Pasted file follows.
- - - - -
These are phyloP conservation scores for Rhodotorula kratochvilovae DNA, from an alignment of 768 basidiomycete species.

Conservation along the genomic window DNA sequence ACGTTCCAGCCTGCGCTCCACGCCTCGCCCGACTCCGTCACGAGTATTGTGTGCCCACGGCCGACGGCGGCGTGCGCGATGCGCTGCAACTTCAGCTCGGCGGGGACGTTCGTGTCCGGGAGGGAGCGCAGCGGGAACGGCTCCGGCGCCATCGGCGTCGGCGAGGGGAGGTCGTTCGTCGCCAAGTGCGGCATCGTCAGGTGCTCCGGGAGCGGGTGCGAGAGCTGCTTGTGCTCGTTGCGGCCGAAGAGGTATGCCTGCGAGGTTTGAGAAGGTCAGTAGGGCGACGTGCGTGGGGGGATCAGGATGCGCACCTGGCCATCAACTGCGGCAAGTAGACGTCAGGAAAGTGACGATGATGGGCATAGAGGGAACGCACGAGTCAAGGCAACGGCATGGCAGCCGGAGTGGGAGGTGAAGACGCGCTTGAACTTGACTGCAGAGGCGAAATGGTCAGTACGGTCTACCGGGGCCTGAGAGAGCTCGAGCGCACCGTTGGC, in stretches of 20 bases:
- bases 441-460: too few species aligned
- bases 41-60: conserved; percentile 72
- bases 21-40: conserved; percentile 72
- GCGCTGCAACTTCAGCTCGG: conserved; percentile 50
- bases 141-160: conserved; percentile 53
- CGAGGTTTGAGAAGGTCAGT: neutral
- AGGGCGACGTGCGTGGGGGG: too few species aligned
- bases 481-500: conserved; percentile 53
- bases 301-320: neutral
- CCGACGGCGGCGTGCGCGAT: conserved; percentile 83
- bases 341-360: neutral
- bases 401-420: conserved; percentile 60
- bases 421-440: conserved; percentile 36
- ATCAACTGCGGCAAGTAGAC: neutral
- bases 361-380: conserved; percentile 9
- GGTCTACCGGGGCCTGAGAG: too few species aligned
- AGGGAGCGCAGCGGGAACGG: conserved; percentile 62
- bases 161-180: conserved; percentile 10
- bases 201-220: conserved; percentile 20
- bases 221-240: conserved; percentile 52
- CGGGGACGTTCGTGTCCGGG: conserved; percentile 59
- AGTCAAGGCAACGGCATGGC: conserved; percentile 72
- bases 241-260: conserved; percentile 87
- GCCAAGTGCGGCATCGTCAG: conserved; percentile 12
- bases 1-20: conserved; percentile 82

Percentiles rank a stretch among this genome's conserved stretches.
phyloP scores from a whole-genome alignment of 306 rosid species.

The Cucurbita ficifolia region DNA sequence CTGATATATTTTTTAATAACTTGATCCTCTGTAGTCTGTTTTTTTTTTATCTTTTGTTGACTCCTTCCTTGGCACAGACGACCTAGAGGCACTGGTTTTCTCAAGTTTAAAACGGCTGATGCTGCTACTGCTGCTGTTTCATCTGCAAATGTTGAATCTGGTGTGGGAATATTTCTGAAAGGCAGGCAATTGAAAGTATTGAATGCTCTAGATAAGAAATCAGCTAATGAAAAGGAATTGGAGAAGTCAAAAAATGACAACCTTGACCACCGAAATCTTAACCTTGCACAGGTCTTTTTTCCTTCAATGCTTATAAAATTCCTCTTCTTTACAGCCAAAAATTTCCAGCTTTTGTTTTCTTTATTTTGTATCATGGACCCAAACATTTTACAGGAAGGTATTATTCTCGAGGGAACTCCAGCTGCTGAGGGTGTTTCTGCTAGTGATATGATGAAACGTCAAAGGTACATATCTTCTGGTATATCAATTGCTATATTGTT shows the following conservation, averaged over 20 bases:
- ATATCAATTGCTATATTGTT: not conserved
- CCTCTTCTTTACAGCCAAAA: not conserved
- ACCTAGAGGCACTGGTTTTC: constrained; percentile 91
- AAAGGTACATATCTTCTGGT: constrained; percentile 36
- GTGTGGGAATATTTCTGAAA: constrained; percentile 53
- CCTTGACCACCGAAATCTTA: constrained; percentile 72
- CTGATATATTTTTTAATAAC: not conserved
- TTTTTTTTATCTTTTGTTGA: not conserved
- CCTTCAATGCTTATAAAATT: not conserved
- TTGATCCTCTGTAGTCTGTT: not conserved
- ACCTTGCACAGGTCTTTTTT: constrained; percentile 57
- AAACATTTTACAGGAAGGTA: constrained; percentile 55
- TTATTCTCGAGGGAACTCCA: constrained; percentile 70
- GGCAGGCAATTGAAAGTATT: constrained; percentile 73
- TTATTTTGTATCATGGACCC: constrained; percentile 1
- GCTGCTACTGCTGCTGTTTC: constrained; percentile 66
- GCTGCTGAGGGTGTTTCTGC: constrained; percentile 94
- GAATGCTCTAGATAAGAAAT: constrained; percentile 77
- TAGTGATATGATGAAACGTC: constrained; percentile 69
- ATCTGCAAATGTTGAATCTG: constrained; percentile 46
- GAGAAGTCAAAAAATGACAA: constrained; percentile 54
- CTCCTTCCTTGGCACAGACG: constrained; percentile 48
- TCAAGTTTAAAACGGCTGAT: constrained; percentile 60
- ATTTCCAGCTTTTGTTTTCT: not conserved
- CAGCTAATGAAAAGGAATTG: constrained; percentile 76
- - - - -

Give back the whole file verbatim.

These are phyloP conservation scores for Rhodotorula kratochvilovae DNA, from an alignment of 768 basidiomycete species.

Conservation along the genomic window DNA sequence ACGTTCCAGCCTGCGCTCCACGCCTCGCCCGACTCCGTCACGAGTATTGTGTGCCCACGGCCGACGGCGGCGTGCGCGATGCGCTGCAACTTCAGCTCGGCGGGGACGTTCGTGTCCGGGAGGGAGCGCAGCGGGAACGGCTCCGGCGCCATCGGCGTCGGCGAGGGGAGGTCGTTCGTCGCCAAGTGCGGCATCGTCAGGTGCTCCGGGAGCGGGTGCGAGAGCTGCTTGTGCTCGTTGCGGCCGAAGAGGTATGCCTGCGAGGTTTGAGAAGGTCAGTAGGGCGACGTGCGTGGGGGGATCAGGATGCGCACCTGGCCATCAACTGCGGCAAGTAGACGTCAGGAAAGTGACGATGATGGGCATAGAGGGAACGCACGAGTCAAGGCAACGGCATGGCAGCCGGAGTGGGAGGTGAAGACGCGCTTGAACTTGACTGCAGAGGCGAAATGGTCAGTACGGTCTACCGGGGCCTGAGAGAGCTCGAGCGCACCGTTGGC, in stretches of 20 bases:
- bases 441-460: too few species aligned
- bases 41-60: conserved; percentile 72
- bases 21-40: conserved; percentile 72
- GCGCTGCAACTTCAGCTCGG: conserved; percentile 50
- bases 141-160: conserved; percentile 53
- CGAGGTTTGAGAAGGTCAGT: neutral
- AGGGCGACGTGCGTGGGGGG: too few species aligned
- bases 481-500: conserved; percentile 53
- bases 301-320: neutral
- CCGACGGCGGCGTGCGCGAT: conserved; percentile 83
- bases 341-360: neutral
- bases 401-420: conserved; percentile 60
- bases 421-440: conserved; percentile 36
- ATCAACTGCGGCAAGTAGAC: neutral
- bases 361-380: conserved; percentile 9
- GGTCTACCGGGGCCTGAGAG: too few species aligned
- AGGGAGCGCAGCGGGAACGG: conserved; percentile 62
- bases 161-180: conserved; percentile 10
- bases 201-220: conserved; percentile 20
- bases 221-240: conserved; percentile 52
- CGGGGACGTTCGTGTCCGGG: conserved; percentile 59
- AGTCAAGGCAACGGCATGGC: conserved; percentile 72
- bases 241-260: conserved; percentile 87
- GCCAAGTGCGGCATCGTCAG: conserved; percentile 12
- bases 1-20: conserved; percentile 82

Percentiles rank a stretch among this genome's conserved stretches.
phyloP scores from a whole-genome alignment of 306 rosid species.

The Cucurbita ficifolia region DNA sequence CTGATATATTTTTTAATAACTTGATCCTCTGTAGTCTGTTTTTTTTTTATCTTTTGTTGACTCCTTCCTTGGCACAGACGACCTAGAGGCACTGGTTTTCTCAAGTTTAAAACGGCTGATGCTGCTACTGCTGCTGTTTCATCTGCAAATGTTGAATCTGGTGTGGGAATATTTCTGAAAGGCAGGCAATTGAAAGTATTGAATGCTCTAGATAAGAAATCAGCTAATGAAAAGGAATTGGAGAAGTCAAAAAATGACAACCTTGACCACCGAAATCTTAACCTTGCACAGGTCTTTTTTCCTTCAATGCTTATAAAATTCCTCTTCTTTACAGCCAAAAATTTCCAGCTTTTGTTTTCTTTATTTTGTATCATGGACCCAAACATTTTACAGGAAGGTATTATTCTCGAGGGAACTCCAGCTGCTGAGGGTGTTTCTGCTAGTGATATGATGAAACGTCAAAGGTACATATCTTCTGGTATATCAATTGCTATATTGTT shows the following conservation, averaged over 20 bases:
- ATATCAATTGCTATATTGTT: not conserved
- CCTCTTCTTTACAGCCAAAA: not conserved
- ACCTAGAGGCACTGGTTTTC: constrained; percentile 91
- AAAGGTACATATCTTCTGGT: constrained; percentile 36
- GTGTGGGAATATTTCTGAAA: constrained; percentile 53
- CCTTGACCACCGAAATCTTA: constrained; percentile 72
- CTGATATATTTTTTAATAAC: not conserved
- TTTTTTTTATCTTTTGTTGA: not conserved
- CCTTCAATGCTTATAAAATT: not conserved
- TTGATCCTCTGTAGTCTGTT: not conserved
- ACCTTGCACAGGTCTTTTTT: constrained; percentile 57
- AAACATTTTACAGGAAGGTA: constrained; percentile 55
- TTATTCTCGAGGGAACTCCA: constrained; percentile 70
- GGCAGGCAATTGAAAGTATT: constrained; percentile 73
- TTATTTTGTATCATGGACCC: constrained; percentile 1
- GCTGCTACTGCTGCTGTTTC: constrained; percentile 66
- GCTGCTGAGGGTGTTTCTGC: constrained; percentile 94
- GAATGCTCTAGATAAGAAAT: constrained; percentile 77
- TAGTGATATGATGAAACGTC: constrained; percentile 69
- ATCTGCAAATGTTGAATCTG: constrained; percentile 46
- GAGAAGTCAAAAAATGACAA: constrained; percentile 54
- CTCCTTCCTTGGCACAGACG: constrained; percentile 48
- TCAAGTTTAAAACGGCTGAT: constrained; percentile 60
- ATTTCCAGCTTTTGTTTTCT: not conserved
- CAGCTAATGAAAAGGAATTG: constrained; percentile 76